No matter who you talked to this weekend, the message was the same: Jay Meloff was one of the guys both coaches and management had their eyes on. He went into the free agent camp confident that, if he played his game, he'd turn some heads, and that's exactly what happened.
Despite three days of grueling schedules that saw multiple games each day, coupled with off-ice evaluation, Jay showed that he could compete at a high level. He played important minutes and was one of the go-to defensemen his coaches turned to in situations where a solid blueline presence was essential. An All-Star game on Sunday saw the intensity of play amp up significantly, yet Jay remained a calming influence on the ice, communicating well with his teammates and controlling the play with his on-ice vision and composure.
That's not to say training camp in October is a slam dunk for Jay. According to Assistant General Manager/Director of Hockey Operations Brent Cullaton, there are five or six spots available for the Cutthroats' inaugural season. The remaining positions are occupied by players who have already been signed or are in negotiations with the team. Moreover, Cullaton admitted competition is tight on defense. "We're pretty good on the back end," Cullaton said when asked about Jay's chances. "It's going to be tough, but I was impressed with the way he played."
Head Coach Derek Armstrong echoed Cullaton's comments on Jay. "He's on one of our short lists for sure," he said. "(Jay's) a great skater, has a good first pass." He also mentioned something Jay was critical of in his own game: being too fancy with the puck at times. But there was no hesitation in saying that he's a good, skilled player that fits the mold of what they want for the Cutthroats. One trait is something Jay has in spades. "We're trying to be a character organization," Armstrong said. "It's hard to find guys with (that kind of) character."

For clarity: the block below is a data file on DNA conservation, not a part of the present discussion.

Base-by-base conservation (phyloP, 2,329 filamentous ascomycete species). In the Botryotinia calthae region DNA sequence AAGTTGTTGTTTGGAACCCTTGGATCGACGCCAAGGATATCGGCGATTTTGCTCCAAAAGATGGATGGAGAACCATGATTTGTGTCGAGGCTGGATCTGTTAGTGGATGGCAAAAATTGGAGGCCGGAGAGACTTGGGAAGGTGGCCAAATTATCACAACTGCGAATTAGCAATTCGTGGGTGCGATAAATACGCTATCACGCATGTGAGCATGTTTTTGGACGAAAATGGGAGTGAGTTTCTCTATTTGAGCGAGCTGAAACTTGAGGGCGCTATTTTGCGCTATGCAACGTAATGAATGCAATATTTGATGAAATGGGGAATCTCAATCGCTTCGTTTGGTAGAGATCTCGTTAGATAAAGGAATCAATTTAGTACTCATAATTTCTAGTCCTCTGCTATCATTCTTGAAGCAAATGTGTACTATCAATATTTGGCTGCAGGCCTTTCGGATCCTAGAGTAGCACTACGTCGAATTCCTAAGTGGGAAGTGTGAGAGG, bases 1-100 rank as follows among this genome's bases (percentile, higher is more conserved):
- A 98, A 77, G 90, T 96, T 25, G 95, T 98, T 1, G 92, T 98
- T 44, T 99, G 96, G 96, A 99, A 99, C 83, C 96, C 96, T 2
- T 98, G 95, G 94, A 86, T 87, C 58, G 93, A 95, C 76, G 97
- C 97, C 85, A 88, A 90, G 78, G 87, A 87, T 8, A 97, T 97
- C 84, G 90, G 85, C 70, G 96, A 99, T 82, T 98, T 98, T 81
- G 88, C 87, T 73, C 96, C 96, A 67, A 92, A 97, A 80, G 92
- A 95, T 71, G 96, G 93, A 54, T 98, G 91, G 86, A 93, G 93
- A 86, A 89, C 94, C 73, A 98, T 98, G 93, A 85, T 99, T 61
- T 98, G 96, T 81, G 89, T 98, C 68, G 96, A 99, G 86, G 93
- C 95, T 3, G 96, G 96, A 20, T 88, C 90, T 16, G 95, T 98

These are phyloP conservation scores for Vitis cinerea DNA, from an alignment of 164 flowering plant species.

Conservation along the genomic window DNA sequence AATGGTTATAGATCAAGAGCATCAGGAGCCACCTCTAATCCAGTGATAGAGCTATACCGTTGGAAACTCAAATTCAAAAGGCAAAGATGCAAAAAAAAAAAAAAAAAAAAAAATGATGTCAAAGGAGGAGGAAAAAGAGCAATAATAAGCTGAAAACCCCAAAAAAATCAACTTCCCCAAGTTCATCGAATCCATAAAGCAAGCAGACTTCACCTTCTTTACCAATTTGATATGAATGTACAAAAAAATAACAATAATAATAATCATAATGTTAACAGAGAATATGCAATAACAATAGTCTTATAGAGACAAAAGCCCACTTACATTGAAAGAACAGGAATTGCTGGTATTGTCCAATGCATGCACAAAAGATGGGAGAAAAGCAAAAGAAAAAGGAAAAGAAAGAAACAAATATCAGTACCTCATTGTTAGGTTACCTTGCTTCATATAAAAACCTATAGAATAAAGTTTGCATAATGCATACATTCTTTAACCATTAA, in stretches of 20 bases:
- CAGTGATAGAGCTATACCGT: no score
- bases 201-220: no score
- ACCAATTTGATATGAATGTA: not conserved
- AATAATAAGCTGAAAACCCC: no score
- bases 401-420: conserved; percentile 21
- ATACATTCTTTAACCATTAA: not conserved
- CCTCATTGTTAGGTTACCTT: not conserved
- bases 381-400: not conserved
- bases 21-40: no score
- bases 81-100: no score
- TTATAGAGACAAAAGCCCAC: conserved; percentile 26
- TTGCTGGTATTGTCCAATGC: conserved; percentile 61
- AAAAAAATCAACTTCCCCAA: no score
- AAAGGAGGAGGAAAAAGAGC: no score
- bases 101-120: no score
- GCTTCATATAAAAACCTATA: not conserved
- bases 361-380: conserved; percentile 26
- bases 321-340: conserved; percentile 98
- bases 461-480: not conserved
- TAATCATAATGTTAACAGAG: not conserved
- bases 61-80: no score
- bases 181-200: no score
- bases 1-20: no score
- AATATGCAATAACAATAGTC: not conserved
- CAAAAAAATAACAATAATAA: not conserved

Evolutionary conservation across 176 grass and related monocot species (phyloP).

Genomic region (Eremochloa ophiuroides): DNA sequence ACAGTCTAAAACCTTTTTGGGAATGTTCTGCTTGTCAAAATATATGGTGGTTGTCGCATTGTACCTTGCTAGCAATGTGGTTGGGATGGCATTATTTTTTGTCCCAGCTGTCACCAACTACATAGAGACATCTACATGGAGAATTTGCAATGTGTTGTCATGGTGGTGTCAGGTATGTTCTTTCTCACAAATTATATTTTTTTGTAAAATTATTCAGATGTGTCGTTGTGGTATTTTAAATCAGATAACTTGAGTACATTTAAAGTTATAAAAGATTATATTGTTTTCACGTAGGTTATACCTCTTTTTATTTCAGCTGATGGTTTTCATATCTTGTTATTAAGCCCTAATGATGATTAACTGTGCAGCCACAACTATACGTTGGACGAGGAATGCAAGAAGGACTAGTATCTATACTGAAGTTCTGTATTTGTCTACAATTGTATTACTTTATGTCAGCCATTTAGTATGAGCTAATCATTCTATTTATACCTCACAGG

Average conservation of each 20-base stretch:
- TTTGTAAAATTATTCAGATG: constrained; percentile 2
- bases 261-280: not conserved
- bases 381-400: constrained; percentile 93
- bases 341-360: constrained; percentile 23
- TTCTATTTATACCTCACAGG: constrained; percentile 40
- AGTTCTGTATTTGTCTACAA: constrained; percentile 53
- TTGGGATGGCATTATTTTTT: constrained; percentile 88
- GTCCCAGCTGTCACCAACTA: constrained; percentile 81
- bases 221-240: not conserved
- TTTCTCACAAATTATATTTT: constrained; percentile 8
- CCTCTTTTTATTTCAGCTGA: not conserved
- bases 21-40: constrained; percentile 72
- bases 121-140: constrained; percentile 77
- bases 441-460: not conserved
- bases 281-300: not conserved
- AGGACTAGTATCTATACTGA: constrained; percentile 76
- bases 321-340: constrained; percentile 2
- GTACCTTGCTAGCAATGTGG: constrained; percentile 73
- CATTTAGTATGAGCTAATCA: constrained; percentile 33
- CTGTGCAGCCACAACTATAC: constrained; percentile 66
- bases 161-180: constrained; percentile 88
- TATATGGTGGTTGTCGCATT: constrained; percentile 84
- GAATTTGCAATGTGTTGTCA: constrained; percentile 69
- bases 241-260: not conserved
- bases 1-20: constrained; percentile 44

The final decisions on who will be back in Denver in October have yet to be made. At the conclusion of the All Star Game on Sunday, guest coaches for each team—Ben Guite, formerly of the Colorado Avalanche, and Aaron McKenzie, the team's first signed player—passed on their list of suggestions to Cullaton. There were also numerous scouts and representatives from various hockey organizations present all weekend at the bequest of the Cutthroats front office. The evaluations of these players were in depth, and there's little doubt that whoever is chosen for training camp will be among peers.
Jay is hopeful that he'll be one of those five or six players. He's also realistic. He understands that it all comes down to the final evaluation of his talent. "I think I have a decent chance," he said, "if they've seen what I know I have."